I really love that answer! Currently are your products only located online?
“At the moment I take all orders, collaborations, and style pulls through email and phone. My garments are available and can be shopped through retail in Brooklyn, Fresno, and Carmel. I have my hands in a few things so I have not added my garments to an online store for shopping just yet. I think the focus is maintaining customer experience while providing a larger quantity in stock for availability, which takes some market research. As a designer, you don’t want to have a bunch of nothing in stock just because you’re focus is on quantity. Mine is on quality.”
6. People like Kanye have stressed the importance of black creatives making their own fashion show. Do you have plans on having your own fashion show?
“I think that’s a great point. Make your own everything, and why stop at Fashion Show? My plans are to do a few things that surpass just your expected Fashion Show.I try not to create ceilings or definite goals, I like when I create a list of goals and then as I near the point where I cross them off the list, the idea births another idea. I allow the space for them to grow into something bigger. Can’t tell you all the details right now, but that’s what I’m hinting at here.”
Do you have any initiatives planned for young entrepreneurs who want to learn how to sew?
“Yes, definitely…you’ll be seeing some of that very soon. I think a large part of our focus should be on the youth and shaping their minds correctly from a young age. I have a few things brewing, and want to create a space of opportunities for them. I won’t be able to do it alone though, so I will be imploring the help of my peers. I also think it should be about more than sewing. Life skills in general are important. I find it strange when young women and men don’t know how to cook, or take care of plants, or fix a tear in their pants, etc…but as my mother used to always say “if you get put out on the street today, how will you survive? You must always know a skill that can easily create some stream of wealth for yourself. Don’t box yourself in to just checking one thing off the list.” I knew I had to be good at more than one thing. I quote her a lot, but from an early age she made sure my brother and I weren’t limited to just what East Orange had to offer. She did the work, and took the time to seek out free camps, programs, etc. I knew how to play the harp, shoot a rifle, archery, speak Arabic, ceramics, the list goes on. It troubles me when I see a child limited in their abilities due to their circumstances or assumed disadvantages. I think that’s impossible, because the mind’s capacity allows for so much more if you unlock certain chambers in their mind, especially for children.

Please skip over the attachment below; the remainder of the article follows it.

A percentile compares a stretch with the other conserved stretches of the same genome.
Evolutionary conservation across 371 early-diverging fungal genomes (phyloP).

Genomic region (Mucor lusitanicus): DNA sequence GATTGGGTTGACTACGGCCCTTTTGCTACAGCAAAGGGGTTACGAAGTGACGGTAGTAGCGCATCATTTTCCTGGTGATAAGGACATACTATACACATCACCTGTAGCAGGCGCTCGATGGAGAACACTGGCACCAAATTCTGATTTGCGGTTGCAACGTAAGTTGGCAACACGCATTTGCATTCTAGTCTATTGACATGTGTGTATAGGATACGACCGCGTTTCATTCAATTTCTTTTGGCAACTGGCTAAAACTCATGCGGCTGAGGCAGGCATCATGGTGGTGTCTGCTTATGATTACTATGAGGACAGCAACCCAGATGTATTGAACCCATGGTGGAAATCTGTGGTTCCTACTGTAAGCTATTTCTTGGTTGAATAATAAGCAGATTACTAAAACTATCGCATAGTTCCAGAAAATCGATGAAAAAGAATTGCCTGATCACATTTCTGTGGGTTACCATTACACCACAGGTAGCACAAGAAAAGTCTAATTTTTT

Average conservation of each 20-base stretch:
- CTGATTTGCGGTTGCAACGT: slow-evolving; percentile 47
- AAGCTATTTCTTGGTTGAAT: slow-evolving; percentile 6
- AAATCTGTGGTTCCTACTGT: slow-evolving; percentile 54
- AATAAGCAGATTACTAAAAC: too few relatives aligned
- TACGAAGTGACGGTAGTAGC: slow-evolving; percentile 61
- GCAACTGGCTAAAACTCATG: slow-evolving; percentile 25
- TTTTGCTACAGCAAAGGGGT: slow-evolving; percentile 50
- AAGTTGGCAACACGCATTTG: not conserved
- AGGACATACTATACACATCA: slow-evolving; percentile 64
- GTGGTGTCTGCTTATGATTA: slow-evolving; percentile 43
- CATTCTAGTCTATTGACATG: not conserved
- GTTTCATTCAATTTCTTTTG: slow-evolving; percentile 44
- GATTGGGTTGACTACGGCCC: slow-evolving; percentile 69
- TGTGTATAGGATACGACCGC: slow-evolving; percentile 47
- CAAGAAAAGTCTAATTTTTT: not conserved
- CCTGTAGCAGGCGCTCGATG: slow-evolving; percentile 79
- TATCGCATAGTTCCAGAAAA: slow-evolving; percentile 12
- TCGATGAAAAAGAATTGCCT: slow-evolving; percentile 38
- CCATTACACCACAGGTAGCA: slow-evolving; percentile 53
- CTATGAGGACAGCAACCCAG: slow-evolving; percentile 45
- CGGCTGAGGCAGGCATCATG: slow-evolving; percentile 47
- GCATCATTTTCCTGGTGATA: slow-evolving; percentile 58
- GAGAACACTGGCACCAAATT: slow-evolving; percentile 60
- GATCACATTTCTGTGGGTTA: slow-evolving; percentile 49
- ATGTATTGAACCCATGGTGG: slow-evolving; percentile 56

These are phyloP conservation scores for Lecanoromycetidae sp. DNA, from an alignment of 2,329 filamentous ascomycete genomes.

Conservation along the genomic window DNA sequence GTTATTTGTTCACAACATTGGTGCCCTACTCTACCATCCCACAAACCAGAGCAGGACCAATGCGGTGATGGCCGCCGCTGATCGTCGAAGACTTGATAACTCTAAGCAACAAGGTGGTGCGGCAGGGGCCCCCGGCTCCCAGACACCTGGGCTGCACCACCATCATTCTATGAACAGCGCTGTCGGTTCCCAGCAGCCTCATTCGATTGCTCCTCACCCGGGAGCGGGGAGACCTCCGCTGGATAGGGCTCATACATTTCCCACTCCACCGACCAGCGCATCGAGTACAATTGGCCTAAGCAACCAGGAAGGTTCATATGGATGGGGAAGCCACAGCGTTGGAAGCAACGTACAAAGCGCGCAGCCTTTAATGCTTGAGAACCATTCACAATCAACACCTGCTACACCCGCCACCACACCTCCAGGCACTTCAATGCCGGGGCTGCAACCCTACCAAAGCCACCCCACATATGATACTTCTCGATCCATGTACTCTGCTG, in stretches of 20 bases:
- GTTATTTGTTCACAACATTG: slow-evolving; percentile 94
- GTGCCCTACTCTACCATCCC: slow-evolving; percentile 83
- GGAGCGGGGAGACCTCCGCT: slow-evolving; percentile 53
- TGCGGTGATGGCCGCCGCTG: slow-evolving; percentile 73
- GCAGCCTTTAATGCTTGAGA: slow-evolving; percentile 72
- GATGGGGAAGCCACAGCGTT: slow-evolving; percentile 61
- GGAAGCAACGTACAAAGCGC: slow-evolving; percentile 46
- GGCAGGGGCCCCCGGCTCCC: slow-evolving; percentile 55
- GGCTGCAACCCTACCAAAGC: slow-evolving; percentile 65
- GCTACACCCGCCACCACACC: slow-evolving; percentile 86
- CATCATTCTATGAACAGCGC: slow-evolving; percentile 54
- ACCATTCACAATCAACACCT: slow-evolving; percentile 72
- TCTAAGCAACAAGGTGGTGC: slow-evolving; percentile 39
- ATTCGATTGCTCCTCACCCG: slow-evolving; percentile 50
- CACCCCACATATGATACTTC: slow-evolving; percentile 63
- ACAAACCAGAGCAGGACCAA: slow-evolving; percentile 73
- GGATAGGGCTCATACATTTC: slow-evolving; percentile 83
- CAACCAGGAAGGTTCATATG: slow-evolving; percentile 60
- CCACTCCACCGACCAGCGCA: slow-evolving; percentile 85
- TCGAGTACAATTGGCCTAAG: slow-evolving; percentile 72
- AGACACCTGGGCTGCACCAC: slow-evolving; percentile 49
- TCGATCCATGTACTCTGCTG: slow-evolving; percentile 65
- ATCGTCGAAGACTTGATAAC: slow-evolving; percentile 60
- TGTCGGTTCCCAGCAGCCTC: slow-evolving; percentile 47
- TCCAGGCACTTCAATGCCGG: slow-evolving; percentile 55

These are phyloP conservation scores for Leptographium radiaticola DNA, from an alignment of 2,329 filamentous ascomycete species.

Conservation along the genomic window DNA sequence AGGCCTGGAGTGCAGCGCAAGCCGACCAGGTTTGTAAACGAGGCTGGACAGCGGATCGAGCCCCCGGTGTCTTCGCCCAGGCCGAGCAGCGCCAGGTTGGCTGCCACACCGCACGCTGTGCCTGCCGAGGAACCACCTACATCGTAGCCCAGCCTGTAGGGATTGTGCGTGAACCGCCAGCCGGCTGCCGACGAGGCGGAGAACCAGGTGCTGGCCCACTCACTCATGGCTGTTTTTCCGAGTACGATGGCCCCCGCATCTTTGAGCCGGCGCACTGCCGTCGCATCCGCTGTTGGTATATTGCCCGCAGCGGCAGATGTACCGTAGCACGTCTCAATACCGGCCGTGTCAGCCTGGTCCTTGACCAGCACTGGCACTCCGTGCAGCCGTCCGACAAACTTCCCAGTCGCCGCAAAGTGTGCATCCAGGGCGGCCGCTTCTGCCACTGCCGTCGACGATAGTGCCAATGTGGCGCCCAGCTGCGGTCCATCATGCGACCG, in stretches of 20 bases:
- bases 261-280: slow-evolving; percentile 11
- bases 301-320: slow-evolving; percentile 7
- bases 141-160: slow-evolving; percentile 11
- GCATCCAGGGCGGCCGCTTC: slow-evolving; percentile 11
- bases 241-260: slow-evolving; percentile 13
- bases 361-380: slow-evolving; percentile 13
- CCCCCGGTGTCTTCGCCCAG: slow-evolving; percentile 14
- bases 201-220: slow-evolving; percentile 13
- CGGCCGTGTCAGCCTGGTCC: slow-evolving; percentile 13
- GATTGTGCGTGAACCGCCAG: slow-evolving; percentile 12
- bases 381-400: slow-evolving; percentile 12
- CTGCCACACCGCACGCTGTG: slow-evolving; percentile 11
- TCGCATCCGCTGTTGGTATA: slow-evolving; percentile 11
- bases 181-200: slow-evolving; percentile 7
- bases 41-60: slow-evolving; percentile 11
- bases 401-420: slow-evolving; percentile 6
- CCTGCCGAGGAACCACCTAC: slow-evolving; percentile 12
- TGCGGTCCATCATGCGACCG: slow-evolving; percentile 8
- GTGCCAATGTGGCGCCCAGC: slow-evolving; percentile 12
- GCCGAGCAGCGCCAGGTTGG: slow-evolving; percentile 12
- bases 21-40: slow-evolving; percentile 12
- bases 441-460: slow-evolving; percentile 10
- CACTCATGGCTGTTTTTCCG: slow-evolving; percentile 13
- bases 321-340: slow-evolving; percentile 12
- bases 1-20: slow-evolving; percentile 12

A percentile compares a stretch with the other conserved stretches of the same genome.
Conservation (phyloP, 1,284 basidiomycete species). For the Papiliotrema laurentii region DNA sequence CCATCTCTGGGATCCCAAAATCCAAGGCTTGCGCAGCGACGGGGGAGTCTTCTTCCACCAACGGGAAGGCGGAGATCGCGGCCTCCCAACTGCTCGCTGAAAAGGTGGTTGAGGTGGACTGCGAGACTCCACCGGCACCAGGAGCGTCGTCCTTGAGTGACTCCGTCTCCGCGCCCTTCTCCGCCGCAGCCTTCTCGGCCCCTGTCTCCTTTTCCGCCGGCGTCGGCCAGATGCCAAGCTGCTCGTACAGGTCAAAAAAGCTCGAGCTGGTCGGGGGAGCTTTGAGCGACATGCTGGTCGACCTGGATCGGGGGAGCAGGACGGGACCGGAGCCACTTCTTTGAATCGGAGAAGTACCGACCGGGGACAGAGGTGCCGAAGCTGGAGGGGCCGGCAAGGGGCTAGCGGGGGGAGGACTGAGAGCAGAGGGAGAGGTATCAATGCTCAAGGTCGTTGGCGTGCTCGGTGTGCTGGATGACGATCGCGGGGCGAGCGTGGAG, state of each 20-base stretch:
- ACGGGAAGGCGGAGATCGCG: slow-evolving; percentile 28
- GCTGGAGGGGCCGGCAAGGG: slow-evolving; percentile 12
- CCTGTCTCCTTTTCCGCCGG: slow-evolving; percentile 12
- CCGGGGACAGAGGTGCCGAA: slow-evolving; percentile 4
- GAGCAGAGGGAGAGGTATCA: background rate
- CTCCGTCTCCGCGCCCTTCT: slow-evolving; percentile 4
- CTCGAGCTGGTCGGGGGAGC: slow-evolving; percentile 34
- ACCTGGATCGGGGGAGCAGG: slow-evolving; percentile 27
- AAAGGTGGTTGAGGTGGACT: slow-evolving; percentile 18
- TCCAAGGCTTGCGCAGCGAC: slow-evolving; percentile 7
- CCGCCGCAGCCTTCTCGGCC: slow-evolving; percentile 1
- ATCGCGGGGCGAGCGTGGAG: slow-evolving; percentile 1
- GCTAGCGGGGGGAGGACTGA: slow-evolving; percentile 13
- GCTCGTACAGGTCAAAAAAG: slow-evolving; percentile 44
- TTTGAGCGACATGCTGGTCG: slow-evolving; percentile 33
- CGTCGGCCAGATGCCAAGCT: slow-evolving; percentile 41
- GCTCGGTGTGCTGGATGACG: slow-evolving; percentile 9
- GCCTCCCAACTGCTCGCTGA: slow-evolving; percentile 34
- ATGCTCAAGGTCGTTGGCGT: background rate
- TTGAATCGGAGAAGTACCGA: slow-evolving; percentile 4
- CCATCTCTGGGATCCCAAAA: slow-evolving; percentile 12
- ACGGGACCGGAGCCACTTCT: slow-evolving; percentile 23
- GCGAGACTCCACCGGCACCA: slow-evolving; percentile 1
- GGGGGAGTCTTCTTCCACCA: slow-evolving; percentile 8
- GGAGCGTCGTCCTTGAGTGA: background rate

That’s real,Outside of Fashion are there any other interests or hobbies you have or have recently taken up?
“Well I’m not sure if I would call it a hobby but I enjoy music. Specifically listening to and collecting vinyl…I think it just sounds different, and makes me feel a way that radio, and digital do not. Growing up I had the aunt that played Mary J. Blige, and Bad Boy, the mother that played Hamilton Bohannon, and the brother that played everything else under the sun so my music choices vary. I enjoy a good sample mix where the dj identifies the original song sampled and then plays the recent songs that contain said sample.I try to listen in that way. My favorite song of all time is Louis Armstrong-What a Wonderful World. Another one of my interests is holistic health. I stopped eating meat and dairy almost five years ago and since then also removed any over the counter medications, etc. What I’ve learned from this lifestyle change is that majority of what you need to heal has already been provided in nature and I think its something worth looking in to for those of us who put our health as a priority.”
Any last words of wisdom or motivation for our readers pursuing the fashion industry?
“It is important to not allow the thoughts or words of others to penetrate your vision. The way you have had it in your mind should only grow or evolve into something greater. Do not limit yourself to what you are being told is what you are supposed to do. Do not take what is given to you just because you are told it is all that is available. The same way food options magically appear when you tell someone you have an allergy to something, apply this same notion in life. Always ask yourself, “is this it?”, “could there be more?” “what’s behind door number two?”. Where there’s a will there’s a way, and bad wouldn’t look so good if it wasn’t for worse. Always keep in mind that what your thoughts reveal to you are real, but the same way you can train a stomach to turn to abs, you can train your mind to manifest. Peace and love.